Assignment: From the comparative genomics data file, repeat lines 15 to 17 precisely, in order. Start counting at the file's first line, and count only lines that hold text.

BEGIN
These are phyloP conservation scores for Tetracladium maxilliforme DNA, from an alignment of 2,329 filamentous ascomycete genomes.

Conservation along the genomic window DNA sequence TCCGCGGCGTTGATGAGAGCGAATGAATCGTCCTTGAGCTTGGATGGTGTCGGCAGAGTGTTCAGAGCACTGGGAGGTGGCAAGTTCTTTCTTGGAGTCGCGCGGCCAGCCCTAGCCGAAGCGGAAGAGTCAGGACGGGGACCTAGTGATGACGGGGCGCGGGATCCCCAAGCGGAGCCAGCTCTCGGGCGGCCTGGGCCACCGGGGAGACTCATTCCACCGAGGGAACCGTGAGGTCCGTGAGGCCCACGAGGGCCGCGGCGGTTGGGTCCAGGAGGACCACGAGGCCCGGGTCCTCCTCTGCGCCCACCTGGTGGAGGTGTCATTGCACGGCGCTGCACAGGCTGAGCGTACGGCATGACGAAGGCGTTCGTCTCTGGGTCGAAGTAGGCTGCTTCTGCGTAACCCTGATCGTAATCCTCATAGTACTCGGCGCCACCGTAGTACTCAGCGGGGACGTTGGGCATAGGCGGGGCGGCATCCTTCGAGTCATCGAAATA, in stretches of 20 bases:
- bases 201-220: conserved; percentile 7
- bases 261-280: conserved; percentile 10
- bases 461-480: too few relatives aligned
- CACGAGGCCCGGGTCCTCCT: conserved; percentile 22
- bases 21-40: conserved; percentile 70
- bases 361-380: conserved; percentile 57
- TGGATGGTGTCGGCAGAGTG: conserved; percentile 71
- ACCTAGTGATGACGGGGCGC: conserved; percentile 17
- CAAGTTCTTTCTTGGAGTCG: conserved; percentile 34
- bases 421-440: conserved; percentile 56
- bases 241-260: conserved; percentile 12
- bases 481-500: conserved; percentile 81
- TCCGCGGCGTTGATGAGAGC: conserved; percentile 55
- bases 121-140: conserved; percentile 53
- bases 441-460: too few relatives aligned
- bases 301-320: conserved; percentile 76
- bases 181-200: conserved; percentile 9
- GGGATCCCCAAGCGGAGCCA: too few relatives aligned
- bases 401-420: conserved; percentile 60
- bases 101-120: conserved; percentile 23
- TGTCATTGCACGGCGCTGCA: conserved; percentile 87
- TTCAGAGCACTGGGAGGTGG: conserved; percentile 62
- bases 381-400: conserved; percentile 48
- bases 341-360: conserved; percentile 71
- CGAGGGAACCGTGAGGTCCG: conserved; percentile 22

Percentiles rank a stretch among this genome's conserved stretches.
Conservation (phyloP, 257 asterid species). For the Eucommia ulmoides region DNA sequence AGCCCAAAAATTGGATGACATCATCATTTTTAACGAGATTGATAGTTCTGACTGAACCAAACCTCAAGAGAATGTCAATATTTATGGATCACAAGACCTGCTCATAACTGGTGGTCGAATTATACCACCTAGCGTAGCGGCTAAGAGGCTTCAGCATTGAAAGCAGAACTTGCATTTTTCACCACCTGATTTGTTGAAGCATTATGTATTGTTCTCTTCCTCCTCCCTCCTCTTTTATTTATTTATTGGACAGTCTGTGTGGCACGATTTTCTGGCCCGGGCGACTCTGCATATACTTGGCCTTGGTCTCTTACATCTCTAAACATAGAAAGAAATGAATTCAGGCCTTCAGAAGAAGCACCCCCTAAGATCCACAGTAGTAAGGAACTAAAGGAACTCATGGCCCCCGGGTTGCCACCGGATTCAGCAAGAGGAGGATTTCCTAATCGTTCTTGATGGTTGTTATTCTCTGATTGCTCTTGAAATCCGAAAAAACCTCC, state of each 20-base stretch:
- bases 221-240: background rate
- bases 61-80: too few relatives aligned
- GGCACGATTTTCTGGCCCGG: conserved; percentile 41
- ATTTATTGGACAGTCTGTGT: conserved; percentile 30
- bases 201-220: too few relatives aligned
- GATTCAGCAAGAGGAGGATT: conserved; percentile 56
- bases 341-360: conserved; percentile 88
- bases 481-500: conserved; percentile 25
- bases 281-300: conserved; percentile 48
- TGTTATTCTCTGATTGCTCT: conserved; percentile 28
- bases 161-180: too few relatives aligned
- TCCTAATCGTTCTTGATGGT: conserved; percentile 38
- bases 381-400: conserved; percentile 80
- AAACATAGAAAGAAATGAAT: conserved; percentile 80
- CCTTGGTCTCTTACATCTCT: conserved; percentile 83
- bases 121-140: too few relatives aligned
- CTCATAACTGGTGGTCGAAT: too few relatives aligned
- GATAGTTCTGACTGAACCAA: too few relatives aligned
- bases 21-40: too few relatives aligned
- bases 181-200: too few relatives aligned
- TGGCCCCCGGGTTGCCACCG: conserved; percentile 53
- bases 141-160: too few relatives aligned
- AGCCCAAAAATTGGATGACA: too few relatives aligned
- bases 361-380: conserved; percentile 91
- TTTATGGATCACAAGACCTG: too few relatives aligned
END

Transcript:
- TCCGCGGCGTTGATGAGAGC: conserved; percentile 55
- bases 121-140: conserved; percentile 53
- bases 441-460: too few relatives aligned